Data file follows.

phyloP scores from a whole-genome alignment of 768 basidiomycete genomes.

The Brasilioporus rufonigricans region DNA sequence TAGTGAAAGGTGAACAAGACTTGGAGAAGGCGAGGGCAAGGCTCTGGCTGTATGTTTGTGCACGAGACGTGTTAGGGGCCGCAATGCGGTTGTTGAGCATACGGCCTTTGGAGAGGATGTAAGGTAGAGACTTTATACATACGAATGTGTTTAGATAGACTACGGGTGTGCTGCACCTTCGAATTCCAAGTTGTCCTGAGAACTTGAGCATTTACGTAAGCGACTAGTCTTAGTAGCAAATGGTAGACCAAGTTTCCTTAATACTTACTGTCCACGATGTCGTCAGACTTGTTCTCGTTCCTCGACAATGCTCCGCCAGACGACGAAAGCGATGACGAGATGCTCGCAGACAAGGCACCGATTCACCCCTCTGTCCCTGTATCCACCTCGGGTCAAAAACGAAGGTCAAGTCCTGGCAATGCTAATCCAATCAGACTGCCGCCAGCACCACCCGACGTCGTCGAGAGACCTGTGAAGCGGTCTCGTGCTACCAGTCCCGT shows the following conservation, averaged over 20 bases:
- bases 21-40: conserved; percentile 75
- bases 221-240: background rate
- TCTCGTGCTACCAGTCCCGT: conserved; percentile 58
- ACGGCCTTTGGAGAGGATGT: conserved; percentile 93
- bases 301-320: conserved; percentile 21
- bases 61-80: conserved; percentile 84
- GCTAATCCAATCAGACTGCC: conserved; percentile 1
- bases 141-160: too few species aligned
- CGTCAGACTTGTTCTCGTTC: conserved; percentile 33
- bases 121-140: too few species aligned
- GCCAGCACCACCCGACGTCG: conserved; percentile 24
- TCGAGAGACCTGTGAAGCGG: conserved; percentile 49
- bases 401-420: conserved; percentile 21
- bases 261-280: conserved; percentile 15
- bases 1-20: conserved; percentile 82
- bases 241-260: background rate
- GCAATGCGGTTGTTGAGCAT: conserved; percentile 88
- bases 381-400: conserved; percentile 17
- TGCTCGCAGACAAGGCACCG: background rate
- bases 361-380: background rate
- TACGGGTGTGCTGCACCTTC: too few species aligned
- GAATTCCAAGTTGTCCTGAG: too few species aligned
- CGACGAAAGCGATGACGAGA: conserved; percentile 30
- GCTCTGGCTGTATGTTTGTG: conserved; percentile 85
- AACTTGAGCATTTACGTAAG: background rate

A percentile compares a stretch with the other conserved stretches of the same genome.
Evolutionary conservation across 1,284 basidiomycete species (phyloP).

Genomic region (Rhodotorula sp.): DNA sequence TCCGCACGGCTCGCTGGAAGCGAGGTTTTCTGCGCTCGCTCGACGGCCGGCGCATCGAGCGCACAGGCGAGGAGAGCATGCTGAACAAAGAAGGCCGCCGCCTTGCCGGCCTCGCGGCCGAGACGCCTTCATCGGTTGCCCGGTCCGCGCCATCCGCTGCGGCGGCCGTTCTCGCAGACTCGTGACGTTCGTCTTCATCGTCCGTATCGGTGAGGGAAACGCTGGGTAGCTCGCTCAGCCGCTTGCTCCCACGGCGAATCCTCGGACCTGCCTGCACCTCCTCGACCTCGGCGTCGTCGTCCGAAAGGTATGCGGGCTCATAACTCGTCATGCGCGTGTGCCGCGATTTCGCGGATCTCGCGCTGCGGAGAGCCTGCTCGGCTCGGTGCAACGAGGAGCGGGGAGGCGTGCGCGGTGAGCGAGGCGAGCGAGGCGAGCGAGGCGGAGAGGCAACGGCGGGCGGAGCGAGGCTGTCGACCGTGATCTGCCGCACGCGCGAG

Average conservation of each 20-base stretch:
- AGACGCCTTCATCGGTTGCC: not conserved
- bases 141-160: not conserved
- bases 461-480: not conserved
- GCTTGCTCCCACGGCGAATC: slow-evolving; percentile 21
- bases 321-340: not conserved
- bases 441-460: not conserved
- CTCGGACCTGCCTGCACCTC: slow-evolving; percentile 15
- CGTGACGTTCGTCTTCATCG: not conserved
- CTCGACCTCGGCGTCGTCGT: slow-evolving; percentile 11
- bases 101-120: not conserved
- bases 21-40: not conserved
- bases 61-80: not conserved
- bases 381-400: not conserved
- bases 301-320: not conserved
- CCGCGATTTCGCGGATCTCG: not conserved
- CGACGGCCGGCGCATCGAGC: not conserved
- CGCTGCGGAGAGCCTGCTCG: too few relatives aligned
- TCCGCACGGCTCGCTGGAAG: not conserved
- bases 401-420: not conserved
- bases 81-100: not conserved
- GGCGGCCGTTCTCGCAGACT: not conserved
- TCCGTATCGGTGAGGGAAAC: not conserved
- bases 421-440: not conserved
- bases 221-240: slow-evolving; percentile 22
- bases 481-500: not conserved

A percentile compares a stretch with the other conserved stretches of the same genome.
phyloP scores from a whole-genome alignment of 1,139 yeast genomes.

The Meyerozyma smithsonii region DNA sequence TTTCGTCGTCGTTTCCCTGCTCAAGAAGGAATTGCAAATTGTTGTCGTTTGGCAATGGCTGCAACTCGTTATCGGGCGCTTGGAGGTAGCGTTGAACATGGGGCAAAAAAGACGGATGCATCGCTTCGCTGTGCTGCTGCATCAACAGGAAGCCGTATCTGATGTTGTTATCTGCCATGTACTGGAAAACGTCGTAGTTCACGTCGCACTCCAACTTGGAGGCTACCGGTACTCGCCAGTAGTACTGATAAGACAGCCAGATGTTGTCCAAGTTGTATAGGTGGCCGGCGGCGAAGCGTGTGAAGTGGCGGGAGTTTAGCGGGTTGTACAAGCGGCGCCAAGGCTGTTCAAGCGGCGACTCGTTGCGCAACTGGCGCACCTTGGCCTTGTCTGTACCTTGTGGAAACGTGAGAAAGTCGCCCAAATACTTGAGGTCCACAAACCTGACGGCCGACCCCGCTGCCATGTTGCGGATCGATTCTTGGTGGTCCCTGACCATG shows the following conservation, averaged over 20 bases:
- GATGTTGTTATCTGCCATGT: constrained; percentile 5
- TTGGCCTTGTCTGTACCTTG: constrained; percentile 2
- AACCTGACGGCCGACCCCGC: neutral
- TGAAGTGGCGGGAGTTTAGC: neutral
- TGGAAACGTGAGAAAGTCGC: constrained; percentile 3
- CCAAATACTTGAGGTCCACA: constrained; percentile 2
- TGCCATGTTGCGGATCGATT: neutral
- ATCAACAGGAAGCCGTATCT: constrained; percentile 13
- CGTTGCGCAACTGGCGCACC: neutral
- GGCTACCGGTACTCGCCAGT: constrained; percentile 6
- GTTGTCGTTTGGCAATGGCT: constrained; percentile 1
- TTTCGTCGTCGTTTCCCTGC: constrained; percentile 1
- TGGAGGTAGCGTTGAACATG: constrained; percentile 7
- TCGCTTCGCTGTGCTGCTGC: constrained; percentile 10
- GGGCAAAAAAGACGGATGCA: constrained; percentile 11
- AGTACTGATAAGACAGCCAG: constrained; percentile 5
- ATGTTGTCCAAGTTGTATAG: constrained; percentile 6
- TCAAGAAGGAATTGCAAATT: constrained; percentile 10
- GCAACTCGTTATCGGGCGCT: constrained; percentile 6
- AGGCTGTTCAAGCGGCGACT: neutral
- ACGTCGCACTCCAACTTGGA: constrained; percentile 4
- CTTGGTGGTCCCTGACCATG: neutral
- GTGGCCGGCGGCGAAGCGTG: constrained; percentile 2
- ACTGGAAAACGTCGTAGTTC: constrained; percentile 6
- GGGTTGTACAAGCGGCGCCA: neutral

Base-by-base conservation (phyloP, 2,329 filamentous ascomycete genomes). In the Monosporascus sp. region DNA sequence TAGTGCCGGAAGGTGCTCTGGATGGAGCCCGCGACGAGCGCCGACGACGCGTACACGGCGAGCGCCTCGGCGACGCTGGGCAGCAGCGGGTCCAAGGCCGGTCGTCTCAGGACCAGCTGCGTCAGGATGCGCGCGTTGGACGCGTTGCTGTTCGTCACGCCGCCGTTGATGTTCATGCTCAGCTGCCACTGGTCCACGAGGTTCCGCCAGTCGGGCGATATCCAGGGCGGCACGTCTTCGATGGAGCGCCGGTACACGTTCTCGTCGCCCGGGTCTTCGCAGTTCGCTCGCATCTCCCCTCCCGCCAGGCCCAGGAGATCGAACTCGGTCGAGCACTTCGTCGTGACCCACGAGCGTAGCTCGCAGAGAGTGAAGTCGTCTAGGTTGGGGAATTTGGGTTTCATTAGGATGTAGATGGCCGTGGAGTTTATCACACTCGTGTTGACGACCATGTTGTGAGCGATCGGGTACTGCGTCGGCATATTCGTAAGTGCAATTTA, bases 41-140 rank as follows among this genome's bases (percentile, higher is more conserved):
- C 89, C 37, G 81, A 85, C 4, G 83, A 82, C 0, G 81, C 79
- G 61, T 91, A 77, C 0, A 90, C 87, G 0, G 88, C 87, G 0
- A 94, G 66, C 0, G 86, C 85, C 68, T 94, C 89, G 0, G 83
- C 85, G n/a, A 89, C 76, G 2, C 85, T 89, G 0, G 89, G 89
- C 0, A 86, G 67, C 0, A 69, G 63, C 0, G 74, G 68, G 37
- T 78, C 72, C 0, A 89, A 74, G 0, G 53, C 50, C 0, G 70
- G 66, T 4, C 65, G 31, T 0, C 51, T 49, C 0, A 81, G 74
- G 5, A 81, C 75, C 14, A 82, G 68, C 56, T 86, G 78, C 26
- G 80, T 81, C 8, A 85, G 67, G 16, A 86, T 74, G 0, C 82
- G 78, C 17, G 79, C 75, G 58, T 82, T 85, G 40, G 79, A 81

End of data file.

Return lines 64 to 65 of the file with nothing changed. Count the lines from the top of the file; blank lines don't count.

- TGGAAACGTGAGAAAGTCGC: constrained; percentile 3
- CCAAATACTTGAGGTCCACA: constrained; percentile 2